2.) Unhappy Employees Risk Job Satisfaction – Productivity decline, hostile work environment and misappropriation of resources. Unhappy, disgruntled employees can create a negative and stressful atmosphere in the workplace, which will over time impact the overall productivity of the team and in many cases create a toxic work environment. A 2019 Deloitte survey revealed that only 49 percent of employees are satisfied with their jobs. The impact of low job satisfaction goes beyond high turnover rates. Employees are a company’s biggest asset. If their expectations are not met, they may lack the motivation needed to reach peak performance and excel in their roles.

The Financial Performance Impact of Unhappiness is Enormous

American companies lose $450 to $500 billion per year because of disengaged employees. Furthermore, replacing employees who quit their jobs costs 100 to 300 percent of their annual salary. As a manager, the best thing you can do is take a close look at these numbers and make the necessary changes to keep your staff engaged and motivated (Inc.) and The Gallop Poll.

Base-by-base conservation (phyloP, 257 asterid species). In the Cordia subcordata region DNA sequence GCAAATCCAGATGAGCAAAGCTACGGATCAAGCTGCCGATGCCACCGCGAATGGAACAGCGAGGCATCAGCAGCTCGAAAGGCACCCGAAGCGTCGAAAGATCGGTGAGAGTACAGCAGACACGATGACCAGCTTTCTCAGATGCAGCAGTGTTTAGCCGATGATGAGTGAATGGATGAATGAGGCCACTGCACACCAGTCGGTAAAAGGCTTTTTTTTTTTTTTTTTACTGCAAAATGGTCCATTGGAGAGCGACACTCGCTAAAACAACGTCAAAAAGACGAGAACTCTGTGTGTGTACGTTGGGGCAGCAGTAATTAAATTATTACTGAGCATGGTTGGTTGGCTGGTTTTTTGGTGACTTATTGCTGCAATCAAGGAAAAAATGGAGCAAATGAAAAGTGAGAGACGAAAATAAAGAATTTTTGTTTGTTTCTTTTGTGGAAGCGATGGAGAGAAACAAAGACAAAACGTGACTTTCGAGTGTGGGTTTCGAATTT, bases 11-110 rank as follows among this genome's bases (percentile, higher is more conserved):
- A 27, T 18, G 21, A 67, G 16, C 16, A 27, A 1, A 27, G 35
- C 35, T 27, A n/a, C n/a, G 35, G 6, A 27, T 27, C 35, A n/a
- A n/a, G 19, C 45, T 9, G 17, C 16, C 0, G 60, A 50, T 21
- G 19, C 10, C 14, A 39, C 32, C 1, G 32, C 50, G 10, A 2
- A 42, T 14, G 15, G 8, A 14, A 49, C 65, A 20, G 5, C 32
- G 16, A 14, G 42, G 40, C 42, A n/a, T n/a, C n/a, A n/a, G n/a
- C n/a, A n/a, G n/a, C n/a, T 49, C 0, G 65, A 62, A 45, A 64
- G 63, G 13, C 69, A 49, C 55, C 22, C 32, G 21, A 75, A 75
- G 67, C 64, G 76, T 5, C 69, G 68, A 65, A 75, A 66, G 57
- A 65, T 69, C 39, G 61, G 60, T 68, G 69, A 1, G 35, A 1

The impact of job dissatisfaction in an organization shouldn’t be taken lightly. According to Forbes, only 21 percent of employees are engaged at work. More than one-third of workers are planning to quit their jobs and find something better. They’re doing just enough to receive their pay-checks, but they don’t put in the time and effort to do their best work.

Forbes reports that disengaged employees are 15% less profitable and 18% less productive than those who are satisfied with their jobs. This kind of behavior costs companies thousands a year, affecting the bottom line. Job dissatisfaction also negatively affects job involvement and organizational commitment, reported in Frontiers in Psychology.

Job dissatisfaction may also foster bad habits in the workplace, notes the Society for Human Resource Management. Approximately 40% of employees who are unhappy with their jobs play pranks on their colleagues. Another 55% shop online, and 15% take naps while at work. Alcohol consumption and social media usage in the workplace are common, too. With the increase of employees working from home, these risks also increase.

To put the magnitude of this issue in perspective, the same Gallup report cited earlier estimates that a full 50% of all employees are “not engaged” after just six months, and an additional 20% of employees “actively disengaged,” meaning they proactively look for ways to undermine employee morale and retention.